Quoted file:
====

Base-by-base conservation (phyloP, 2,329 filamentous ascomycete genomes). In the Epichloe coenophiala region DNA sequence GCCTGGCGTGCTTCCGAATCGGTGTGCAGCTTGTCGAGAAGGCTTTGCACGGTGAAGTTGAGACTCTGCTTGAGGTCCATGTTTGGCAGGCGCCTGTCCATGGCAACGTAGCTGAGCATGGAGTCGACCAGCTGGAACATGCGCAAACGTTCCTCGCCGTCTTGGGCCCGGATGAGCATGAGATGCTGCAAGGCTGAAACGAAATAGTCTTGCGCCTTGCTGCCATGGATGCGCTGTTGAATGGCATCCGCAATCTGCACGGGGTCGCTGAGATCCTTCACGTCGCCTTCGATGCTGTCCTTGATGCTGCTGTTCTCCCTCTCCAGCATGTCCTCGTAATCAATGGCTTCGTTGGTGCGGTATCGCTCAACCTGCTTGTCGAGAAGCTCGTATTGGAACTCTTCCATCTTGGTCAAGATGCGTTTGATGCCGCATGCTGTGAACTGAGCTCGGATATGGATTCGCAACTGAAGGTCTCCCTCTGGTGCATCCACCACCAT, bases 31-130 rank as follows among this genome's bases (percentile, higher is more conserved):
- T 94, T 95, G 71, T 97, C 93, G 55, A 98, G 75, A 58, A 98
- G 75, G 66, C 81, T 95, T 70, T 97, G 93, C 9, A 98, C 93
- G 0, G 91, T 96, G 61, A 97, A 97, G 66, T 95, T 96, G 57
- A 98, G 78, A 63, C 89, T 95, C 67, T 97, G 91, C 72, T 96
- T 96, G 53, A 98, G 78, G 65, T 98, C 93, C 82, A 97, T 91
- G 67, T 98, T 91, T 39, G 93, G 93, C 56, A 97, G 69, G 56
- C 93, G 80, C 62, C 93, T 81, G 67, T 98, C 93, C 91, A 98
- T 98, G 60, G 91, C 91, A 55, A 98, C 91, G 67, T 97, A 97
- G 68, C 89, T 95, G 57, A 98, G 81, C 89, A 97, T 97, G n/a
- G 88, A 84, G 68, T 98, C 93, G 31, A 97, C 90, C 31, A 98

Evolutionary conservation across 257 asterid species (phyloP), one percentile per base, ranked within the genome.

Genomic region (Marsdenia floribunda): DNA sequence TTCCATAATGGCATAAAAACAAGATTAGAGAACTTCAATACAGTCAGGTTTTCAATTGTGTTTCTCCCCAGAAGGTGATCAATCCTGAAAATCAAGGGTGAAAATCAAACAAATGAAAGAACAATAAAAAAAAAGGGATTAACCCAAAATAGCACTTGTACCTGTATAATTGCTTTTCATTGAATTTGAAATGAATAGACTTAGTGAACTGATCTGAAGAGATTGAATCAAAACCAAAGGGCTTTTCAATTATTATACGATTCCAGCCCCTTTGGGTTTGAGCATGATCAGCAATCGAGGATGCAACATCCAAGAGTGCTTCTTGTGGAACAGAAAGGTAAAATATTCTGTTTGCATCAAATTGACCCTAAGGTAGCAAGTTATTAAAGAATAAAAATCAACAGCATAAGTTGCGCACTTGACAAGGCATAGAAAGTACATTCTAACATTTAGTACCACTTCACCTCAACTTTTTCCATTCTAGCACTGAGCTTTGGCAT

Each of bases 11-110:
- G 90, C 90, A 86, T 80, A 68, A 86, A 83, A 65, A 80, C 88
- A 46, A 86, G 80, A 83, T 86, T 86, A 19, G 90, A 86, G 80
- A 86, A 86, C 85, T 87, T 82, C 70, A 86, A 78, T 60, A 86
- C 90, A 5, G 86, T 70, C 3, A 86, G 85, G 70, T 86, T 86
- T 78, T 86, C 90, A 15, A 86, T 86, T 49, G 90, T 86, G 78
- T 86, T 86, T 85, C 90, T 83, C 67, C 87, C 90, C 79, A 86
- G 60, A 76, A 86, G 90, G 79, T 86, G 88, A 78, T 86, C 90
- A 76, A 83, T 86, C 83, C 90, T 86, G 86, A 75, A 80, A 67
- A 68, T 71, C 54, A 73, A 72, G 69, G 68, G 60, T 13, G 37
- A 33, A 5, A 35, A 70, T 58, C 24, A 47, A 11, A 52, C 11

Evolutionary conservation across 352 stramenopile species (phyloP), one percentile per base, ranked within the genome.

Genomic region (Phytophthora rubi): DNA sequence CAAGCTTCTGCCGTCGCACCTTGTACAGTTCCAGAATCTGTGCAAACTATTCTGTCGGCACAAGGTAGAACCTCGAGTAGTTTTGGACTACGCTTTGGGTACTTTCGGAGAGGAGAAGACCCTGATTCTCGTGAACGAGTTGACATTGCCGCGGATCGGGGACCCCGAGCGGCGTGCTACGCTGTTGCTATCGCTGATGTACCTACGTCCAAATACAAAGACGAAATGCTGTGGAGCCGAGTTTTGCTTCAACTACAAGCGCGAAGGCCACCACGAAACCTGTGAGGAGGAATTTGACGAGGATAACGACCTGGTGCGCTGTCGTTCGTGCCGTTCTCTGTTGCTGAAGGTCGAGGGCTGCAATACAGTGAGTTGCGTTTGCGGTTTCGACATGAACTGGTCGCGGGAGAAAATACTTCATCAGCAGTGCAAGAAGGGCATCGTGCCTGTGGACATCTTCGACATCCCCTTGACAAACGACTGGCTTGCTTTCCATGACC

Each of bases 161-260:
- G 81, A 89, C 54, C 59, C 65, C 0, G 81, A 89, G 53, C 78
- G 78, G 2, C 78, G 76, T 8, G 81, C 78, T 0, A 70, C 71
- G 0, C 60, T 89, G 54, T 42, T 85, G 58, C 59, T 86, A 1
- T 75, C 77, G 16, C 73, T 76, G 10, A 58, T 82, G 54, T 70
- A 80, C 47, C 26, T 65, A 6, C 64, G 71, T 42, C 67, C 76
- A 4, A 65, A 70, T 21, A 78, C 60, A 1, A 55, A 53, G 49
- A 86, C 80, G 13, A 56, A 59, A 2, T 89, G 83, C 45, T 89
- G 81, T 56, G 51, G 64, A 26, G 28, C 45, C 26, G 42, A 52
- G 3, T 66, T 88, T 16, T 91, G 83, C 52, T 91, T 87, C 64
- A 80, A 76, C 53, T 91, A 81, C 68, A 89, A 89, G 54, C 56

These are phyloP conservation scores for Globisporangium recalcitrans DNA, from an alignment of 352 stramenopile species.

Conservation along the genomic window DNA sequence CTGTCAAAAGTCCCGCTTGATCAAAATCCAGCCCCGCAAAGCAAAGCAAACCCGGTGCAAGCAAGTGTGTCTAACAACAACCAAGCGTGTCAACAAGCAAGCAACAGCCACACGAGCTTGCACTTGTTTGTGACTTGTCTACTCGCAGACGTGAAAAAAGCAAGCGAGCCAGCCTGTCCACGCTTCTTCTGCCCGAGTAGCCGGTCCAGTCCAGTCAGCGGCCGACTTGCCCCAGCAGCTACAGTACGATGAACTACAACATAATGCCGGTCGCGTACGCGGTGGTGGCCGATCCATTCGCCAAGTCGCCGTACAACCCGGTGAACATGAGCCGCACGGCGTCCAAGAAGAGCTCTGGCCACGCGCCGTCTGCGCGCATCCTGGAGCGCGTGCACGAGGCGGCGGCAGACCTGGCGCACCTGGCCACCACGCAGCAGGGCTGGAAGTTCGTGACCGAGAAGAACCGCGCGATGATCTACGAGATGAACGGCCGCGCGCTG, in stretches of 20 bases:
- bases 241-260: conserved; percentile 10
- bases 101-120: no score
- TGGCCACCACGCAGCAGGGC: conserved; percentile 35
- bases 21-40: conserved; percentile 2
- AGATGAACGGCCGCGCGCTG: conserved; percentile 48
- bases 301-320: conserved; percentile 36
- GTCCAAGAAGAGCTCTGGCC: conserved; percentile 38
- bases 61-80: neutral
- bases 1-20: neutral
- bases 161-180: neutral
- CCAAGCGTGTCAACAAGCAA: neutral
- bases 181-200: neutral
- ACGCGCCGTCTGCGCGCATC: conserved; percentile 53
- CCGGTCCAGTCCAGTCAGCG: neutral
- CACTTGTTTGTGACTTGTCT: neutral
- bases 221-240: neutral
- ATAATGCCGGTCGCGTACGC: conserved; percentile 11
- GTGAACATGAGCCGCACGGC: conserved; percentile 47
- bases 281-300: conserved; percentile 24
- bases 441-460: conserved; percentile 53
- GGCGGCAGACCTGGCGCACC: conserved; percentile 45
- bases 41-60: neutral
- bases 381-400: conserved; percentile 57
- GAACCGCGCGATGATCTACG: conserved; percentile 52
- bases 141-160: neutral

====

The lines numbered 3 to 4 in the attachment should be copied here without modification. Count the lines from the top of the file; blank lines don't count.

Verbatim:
- G 75, G 66, C 81, T 95, T 70, T 97, G 93, C 9, A 98, C 93
- G 0, G 91, T 96, G 61, A 97, A 97, G 66, T 95, T 96, G 57